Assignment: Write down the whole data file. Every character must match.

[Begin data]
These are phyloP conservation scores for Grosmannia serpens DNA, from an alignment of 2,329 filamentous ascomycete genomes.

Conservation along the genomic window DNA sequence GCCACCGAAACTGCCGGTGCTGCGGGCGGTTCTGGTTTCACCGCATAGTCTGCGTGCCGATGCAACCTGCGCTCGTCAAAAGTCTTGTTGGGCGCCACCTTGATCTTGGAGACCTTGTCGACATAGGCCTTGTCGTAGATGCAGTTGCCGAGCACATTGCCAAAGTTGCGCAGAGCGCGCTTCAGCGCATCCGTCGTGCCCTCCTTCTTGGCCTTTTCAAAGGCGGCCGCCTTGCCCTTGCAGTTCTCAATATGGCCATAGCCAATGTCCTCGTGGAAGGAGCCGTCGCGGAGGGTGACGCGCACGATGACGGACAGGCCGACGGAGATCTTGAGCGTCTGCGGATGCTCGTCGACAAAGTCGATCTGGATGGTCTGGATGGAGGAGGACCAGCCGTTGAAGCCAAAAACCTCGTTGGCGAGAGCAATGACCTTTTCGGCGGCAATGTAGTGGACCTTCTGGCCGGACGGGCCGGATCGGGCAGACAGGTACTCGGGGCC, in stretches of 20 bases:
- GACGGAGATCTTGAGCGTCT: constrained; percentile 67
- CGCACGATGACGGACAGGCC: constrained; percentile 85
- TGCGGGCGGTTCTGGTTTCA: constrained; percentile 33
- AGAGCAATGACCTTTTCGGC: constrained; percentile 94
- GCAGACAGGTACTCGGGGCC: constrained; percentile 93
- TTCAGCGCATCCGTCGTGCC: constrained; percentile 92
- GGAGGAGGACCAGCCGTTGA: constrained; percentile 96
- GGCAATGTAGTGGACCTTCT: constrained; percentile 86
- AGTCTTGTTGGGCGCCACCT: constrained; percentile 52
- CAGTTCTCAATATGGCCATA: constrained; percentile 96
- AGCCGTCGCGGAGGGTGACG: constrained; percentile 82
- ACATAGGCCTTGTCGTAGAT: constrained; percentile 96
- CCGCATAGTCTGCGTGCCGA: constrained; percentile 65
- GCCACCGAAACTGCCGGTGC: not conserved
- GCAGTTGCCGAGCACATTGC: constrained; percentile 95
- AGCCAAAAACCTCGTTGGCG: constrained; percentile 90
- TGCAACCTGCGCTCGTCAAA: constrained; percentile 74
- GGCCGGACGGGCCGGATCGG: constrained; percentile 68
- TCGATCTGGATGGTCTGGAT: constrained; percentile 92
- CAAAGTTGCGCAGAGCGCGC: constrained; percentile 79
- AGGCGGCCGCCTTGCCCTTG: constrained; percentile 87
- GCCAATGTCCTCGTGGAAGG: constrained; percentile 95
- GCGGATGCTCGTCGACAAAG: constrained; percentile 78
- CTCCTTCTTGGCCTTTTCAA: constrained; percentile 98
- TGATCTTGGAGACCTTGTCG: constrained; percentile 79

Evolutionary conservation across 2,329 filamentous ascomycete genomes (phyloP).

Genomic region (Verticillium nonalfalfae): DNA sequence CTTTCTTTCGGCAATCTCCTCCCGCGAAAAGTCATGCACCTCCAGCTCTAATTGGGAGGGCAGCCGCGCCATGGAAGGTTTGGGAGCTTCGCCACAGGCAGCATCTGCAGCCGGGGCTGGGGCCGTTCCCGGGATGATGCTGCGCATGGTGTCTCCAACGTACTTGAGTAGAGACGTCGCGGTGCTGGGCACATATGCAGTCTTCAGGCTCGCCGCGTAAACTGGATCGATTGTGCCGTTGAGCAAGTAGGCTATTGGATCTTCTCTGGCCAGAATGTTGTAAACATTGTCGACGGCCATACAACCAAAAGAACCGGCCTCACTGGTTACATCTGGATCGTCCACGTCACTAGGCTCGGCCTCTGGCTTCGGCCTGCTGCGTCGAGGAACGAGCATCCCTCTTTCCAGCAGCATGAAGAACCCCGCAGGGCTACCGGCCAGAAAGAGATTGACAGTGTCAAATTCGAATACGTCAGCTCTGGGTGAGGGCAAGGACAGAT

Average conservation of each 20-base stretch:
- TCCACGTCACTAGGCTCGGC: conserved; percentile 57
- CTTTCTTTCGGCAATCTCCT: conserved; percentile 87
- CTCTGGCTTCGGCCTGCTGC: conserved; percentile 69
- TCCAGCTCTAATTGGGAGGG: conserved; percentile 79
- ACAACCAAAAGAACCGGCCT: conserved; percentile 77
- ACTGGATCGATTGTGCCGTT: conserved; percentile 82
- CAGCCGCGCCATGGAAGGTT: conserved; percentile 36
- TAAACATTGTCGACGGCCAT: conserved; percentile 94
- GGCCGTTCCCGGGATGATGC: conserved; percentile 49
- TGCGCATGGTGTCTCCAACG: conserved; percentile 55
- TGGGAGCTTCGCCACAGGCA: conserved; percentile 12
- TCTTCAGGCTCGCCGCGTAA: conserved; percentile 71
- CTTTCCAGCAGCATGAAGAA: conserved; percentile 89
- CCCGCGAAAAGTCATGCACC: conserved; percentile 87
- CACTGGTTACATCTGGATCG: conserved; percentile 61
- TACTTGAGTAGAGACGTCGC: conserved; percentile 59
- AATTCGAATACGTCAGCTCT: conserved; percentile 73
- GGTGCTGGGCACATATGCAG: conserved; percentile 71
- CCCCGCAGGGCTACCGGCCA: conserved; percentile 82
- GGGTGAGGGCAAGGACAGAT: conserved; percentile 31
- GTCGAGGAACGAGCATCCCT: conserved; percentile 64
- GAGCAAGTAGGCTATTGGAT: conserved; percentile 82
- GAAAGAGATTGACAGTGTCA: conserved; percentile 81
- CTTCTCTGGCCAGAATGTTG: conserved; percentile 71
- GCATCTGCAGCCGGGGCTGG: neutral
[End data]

These are phyloP conservation scores for Grosmannia serpens DNA, from an alignment of 2,329 filamentous ascomycete genomes.

Conservation along the genomic window DNA sequence GCCACCGAAACTGCCGGTGCTGCGGGCGGTTCTGGTTTCACCGCATAGTCTGCGTGCCGATGCAACCTGCGCTCGTCAAAAGTCTTGTTGGGCGCCACCTTGATCTTGGAGACCTTGTCGACATAGGCCTTGTCGTAGATGCAGTTGCCGAGCACATTGCCAAAGTTGCGCAGAGCGCGCTTCAGCGCATCCGTCGTGCCCTCCTTCTTGGCCTTTTCAAAGGCGGCCGCCTTGCCCTTGCAGTTCTCAATATGGCCATAGCCAATGTCCTCGTGGAAGGAGCCGTCGCGGAGGGTGACGCGCACGATGACGGACAGGCCGACGGAGATCTTGAGCGTCTGCGGATGCTCGTCGACAAAGTCGATCTGGATGGTCTGGATGGAGGAGGACCAGCCGTTGAAGCCAAAAACCTCGTTGGCGAGAGCAATGACCTTTTCGGCGGCAATGTAGTGGACCTTCTGGCCGGACGGGCCGGATCGGGCAGACAGGTACTCGGGGCC, in stretches of 20 bases:
- GACGGAGATCTTGAGCGTCT: constrained; percentile 67
- CGCACGATGACGGACAGGCC: constrained; percentile 85
- TGCGGGCGGTTCTGGTTTCA: constrained; percentile 33
- AGAGCAATGACCTTTTCGGC: constrained; percentile 94
- GCAGACAGGTACTCGGGGCC: constrained; percentile 93
- TTCAGCGCATCCGTCGTGCC: constrained; percentile 92
- GGAGGAGGACCAGCCGTTGA: constrained; percentile 96
- GGCAATGTAGTGGACCTTCT: constrained; percentile 86
- AGTCTTGTTGGGCGCCACCT: constrained; percentile 52
- CAGTTCTCAATATGGCCATA: constrained; percentile 96
- AGCCGTCGCGGAGGGTGACG: constrained; percentile 82
- ACATAGGCCTTGTCGTAGAT: constrained; percentile 96
- CCGCATAGTCTGCGTGCCGA: constrained; percentile 65
- GCCACCGAAACTGCCGGTGC: not conserved
- GCAGTTGCCGAGCACATTGC: constrained; percentile 95
- AGCCAAAAACCTCGTTGGCG: constrained; percentile 90
- TGCAACCTGCGCTCGTCAAA: constrained; percentile 74
- GGCCGGACGGGCCGGATCGG: constrained; percentile 68
- TCGATCTGGATGGTCTGGAT: constrained; percentile 92
- CAAAGTTGCGCAGAGCGCGC: constrained; percentile 79
- AGGCGGCCGCCTTGCCCTTG: constrained; percentile 87
- GCCAATGTCCTCGTGGAAGG: constrained; percentile 95
- GCGGATGCTCGTCGACAAAG: constrained; percentile 78
- CTCCTTCTTGGCCTTTTCAA: constrained; percentile 98
- TGATCTTGGAGACCTTGTCG: constrained; percentile 79

Evolutionary conservation across 2,329 filamentous ascomycete genomes (phyloP).

Genomic region (Verticillium nonalfalfae): DNA sequence CTTTCTTTCGGCAATCTCCTCCCGCGAAAAGTCATGCACCTCCAGCTCTAATTGGGAGGGCAGCCGCGCCATGGAAGGTTTGGGAGCTTCGCCACAGGCAGCATCTGCAGCCGGGGCTGGGGCCGTTCCCGGGATGATGCTGCGCATGGTGTCTCCAACGTACTTGAGTAGAGACGTCGCGGTGCTGGGCACATATGCAGTCTTCAGGCTCGCCGCGTAAACTGGATCGATTGTGCCGTTGAGCAAGTAGGCTATTGGATCTTCTCTGGCCAGAATGTTGTAAACATTGTCGACGGCCATACAACCAAAAGAACCGGCCTCACTGGTTACATCTGGATCGTCCACGTCACTAGGCTCGGCCTCTGGCTTCGGCCTGCTGCGTCGAGGAACGAGCATCCCTCTTTCCAGCAGCATGAAGAACCCCGCAGGGCTACCGGCCAGAAAGAGATTGACAGTGTCAAATTCGAATACGTCAGCTCTGGGTGAGGGCAAGGACAGAT

Average conservation of each 20-base stretch:
- TCCACGTCACTAGGCTCGGC: conserved; percentile 57
- CTTTCTTTCGGCAATCTCCT: conserved; percentile 87
- CTCTGGCTTCGGCCTGCTGC: conserved; percentile 69
- TCCAGCTCTAATTGGGAGGG: conserved; percentile 79
- ACAACCAAAAGAACCGGCCT: conserved; percentile 77
- ACTGGATCGATTGTGCCGTT: conserved; percentile 82
- CAGCCGCGCCATGGAAGGTT: conserved; percentile 36
- TAAACATTGTCGACGGCCAT: conserved; percentile 94
- GGCCGTTCCCGGGATGATGC: conserved; percentile 49
- TGCGCATGGTGTCTCCAACG: conserved; percentile 55
- TGGGAGCTTCGCCACAGGCA: conserved; percentile 12
- TCTTCAGGCTCGCCGCGTAA: conserved; percentile 71
- CTTTCCAGCAGCATGAAGAA: conserved; percentile 89
- CCCGCGAAAAGTCATGCACC: conserved; percentile 87
- CACTGGTTACATCTGGATCG: conserved; percentile 61
- TACTTGAGTAGAGACGTCGC: conserved; percentile 59
- AATTCGAATACGTCAGCTCT: conserved; percentile 73
- GGTGCTGGGCACATATGCAG: conserved; percentile 71
- CCCCGCAGGGCTACCGGCCA: conserved; percentile 82
- GGGTGAGGGCAAGGACAGAT: conserved; percentile 31
- GTCGAGGAACGAGCATCCCT: conserved; percentile 64
- GAGCAAGTAGGCTATTGGAT: conserved; percentile 82
- GAAAGAGATTGACAGTGTCA: conserved; percentile 81
- CTTCTCTGGCCAGAATGTTG: conserved; percentile 71
- GCATCTGCAGCCGGGGCTGG: neutral